Wall Street Cautious Ahead of Wednesday’s Fed Report
While private sector economists are beginning to express confidence that the end of the recession may very well be in sight for the US, they also acknowledge that economists and policymakers at the Federal Reserve may not share this viewpoint as they meet on Tuesday and Wednesday this week to review the state of the country’s economy and other related matters. It is likely that Wall Street will remain cautious ahead of the preliminary report-back from the Fed on Wednesday, although many are of the opinion that signs of economic recovery will start to become evident before the end of the year, and even possibly by the end of the third quarter in September.
Last week saw investor confidence being boosted by positive data from the US housing market, with pending home sales at its highest level in two years and residential construction showing an increase. A report by the Labor Department on Friday noted that 247,000 workers lost their jobs in July, with the unemployment rate falling to 9.4% and not increasing to 9.7% as predicted. A cause for concern however, is the fact that unemployment levels are remaining high for an extended period of time, and many Americans are really feeling the pinch as their unemployment benefits run out. This is having a ripple effect on credit card companies and financial institutions with an ongoing rise in delinquency levels. On the other hand, US banks are expected to collect a record $38.5 in overdraft fees, according to information released by research company Moebs Services. The report further indicated that fees paid by 10 percent of consumers accounts for close to 90 percent of this figure, and these consumers come from the ranks of rich, poor, male and female, all with a credit score below 590.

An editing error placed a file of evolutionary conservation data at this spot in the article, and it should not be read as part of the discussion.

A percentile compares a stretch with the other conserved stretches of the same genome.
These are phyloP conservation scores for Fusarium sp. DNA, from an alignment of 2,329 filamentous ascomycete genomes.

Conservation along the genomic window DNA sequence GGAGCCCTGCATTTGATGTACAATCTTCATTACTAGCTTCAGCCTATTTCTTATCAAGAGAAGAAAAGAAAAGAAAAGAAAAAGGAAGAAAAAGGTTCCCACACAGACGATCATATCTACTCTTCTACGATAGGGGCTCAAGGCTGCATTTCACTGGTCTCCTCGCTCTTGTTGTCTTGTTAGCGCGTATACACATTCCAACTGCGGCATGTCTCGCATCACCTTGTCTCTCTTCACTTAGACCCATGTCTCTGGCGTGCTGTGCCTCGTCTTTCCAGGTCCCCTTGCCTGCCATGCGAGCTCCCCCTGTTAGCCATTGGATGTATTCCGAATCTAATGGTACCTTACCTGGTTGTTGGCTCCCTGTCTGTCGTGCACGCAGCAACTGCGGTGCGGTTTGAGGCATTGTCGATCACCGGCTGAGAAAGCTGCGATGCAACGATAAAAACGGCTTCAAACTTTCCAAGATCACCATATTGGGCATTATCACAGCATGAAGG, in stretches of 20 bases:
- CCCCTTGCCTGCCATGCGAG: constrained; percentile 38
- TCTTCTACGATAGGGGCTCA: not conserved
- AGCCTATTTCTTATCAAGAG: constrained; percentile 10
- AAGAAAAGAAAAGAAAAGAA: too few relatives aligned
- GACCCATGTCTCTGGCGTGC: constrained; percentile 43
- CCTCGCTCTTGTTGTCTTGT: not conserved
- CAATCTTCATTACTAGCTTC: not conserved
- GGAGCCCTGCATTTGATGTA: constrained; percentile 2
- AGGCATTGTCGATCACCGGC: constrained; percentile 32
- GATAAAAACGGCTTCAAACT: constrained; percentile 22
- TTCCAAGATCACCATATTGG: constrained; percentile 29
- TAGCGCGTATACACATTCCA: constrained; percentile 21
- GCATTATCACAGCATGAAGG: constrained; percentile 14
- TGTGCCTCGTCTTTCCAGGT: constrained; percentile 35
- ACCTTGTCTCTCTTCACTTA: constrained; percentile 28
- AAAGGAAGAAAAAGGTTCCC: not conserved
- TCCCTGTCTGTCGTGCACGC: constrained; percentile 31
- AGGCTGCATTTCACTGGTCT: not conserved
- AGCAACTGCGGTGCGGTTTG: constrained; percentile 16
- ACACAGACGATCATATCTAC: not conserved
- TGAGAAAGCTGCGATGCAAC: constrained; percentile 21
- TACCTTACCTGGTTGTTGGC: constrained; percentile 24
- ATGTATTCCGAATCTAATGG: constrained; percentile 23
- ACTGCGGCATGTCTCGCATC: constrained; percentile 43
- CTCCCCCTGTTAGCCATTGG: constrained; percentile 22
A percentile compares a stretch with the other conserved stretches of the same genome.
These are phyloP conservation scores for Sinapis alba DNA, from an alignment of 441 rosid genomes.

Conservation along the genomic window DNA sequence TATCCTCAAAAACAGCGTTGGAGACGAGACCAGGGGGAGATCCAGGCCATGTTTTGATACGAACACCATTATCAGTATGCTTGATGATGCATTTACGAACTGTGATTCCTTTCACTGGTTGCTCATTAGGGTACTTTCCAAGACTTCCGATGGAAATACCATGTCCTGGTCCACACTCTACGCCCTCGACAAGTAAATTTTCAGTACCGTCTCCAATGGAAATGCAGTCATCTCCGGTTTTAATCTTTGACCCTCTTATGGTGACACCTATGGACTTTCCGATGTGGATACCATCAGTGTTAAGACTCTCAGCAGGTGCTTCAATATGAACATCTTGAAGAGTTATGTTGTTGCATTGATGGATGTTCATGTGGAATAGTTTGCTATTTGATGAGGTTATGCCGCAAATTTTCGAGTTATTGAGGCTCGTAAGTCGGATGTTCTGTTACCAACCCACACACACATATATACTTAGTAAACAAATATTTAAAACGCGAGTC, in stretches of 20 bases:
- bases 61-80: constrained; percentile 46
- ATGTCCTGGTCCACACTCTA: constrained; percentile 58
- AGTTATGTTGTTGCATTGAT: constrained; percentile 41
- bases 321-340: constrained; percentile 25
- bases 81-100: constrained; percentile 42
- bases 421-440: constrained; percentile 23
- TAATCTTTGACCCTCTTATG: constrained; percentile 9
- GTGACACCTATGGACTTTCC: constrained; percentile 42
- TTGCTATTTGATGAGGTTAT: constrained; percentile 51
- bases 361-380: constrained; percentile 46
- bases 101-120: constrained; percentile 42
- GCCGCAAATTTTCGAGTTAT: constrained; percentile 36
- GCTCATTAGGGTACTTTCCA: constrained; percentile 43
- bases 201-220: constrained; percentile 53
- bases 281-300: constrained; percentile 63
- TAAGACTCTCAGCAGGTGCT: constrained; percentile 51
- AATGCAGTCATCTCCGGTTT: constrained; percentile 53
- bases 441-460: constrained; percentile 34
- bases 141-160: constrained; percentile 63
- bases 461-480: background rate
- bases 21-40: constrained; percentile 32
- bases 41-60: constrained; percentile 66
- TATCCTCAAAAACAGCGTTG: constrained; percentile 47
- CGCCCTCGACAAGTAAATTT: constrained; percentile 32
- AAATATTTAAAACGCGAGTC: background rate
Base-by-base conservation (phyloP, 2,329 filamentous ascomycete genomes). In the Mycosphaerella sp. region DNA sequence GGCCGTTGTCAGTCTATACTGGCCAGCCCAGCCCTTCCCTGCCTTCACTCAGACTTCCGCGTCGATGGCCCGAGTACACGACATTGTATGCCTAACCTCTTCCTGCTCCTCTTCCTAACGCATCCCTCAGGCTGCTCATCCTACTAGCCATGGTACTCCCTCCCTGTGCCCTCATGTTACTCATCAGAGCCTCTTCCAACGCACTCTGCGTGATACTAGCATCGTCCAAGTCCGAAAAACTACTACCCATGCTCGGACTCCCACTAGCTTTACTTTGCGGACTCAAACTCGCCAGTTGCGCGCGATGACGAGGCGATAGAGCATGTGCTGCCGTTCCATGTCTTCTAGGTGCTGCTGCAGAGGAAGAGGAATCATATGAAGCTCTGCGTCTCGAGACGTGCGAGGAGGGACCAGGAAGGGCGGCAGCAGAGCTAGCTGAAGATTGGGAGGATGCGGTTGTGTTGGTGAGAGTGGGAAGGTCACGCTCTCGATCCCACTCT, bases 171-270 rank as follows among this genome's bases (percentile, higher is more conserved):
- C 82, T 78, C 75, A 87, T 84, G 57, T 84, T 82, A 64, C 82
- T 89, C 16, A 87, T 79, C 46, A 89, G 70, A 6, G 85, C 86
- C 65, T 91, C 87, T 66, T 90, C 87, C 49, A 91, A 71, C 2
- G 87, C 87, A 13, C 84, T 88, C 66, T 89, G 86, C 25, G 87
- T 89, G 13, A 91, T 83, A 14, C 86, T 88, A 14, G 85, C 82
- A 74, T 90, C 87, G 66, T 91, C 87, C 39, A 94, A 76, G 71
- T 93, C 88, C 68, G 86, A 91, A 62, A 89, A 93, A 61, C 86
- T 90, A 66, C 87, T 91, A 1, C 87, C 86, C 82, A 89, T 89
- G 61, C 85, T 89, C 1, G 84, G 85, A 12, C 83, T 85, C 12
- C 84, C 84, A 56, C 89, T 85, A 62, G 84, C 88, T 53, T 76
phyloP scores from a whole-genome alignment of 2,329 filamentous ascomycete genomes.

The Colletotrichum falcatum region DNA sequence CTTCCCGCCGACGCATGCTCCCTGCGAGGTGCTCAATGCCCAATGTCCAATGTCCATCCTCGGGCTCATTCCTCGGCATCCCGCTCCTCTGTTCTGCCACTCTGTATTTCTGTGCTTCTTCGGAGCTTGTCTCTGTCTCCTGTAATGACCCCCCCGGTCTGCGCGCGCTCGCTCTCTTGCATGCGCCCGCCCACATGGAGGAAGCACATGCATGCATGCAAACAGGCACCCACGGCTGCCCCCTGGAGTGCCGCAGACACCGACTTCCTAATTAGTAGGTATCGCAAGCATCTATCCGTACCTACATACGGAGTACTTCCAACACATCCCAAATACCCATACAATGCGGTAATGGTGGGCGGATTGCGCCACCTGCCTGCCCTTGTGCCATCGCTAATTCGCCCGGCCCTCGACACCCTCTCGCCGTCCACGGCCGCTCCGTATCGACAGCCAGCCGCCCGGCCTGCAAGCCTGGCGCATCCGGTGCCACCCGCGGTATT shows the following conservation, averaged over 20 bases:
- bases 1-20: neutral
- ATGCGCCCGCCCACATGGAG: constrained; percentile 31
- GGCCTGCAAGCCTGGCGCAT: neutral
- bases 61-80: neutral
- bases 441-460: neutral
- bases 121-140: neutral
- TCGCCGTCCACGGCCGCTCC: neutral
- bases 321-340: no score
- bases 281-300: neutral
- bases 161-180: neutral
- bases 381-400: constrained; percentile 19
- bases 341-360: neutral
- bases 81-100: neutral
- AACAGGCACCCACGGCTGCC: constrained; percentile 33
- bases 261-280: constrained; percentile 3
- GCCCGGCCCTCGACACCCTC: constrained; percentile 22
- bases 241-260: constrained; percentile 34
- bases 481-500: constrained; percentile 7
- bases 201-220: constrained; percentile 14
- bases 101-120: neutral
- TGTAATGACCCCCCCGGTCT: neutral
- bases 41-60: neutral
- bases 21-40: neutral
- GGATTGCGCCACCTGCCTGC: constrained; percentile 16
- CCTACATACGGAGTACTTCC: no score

Analysts agree that, as the Central Bank of the country, the Fed is unlikely to appear as upbeat about economic recovery as private sector economists. There are a number of reasons being cited for this, including that economists and investors may take an overly optimistic outlook as being a sign that higher rates are imminent, which in turn could cause the rates on Treasurys to rise. Inflation concerns also persist, driven by the multi-faceted $1 trillion expansion of Federal Reserve activity, including loans to commercial banks and Wall Street firms; the buying of Treasurys; the buying of Freddie Mac and Fannie Mae debt and mortgage-backed securities. It is expected that Federal Reserve chairman Ben Bernanke will repeat his assurances of the Fed’s ability to withdraw gradually from these commitments, but it is unlikely to give any details. With speculation rife, investors will no doubt be looking forward to some clarity from the Federal Reserve report on Wednesday.